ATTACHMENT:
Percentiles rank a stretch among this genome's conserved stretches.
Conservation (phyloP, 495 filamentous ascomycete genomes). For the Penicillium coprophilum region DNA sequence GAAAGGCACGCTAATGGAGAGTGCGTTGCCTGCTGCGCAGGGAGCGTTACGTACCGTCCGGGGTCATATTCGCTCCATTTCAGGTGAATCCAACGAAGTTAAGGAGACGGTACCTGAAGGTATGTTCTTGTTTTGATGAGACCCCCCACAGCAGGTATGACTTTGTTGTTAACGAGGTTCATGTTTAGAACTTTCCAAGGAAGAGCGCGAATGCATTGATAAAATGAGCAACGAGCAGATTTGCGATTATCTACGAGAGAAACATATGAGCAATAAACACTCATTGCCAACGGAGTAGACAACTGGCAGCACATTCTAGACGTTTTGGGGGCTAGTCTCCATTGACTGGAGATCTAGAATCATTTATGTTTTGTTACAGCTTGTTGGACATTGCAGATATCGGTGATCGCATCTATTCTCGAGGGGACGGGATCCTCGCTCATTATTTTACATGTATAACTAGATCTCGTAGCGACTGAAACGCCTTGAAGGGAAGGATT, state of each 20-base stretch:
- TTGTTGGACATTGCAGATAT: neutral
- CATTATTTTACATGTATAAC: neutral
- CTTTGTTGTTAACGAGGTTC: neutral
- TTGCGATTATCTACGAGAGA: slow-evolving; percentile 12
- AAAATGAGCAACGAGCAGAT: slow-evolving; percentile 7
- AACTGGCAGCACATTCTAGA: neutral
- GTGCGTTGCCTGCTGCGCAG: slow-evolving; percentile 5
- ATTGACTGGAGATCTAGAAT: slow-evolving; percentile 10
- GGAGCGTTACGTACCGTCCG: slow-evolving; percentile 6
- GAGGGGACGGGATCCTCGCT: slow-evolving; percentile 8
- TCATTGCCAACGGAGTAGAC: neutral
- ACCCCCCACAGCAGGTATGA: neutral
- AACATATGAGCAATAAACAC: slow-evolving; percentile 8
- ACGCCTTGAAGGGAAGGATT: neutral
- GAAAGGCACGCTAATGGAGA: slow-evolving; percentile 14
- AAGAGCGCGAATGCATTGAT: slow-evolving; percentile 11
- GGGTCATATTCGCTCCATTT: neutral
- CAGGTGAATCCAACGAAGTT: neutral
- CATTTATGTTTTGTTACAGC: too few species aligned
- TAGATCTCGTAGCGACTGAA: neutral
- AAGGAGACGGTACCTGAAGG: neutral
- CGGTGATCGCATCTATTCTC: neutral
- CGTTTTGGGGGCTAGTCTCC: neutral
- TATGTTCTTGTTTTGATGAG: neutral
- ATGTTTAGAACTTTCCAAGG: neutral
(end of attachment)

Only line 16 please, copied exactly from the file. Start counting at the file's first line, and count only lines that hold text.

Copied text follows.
- ACGCCTTGAAGGGAAGGATT: neutral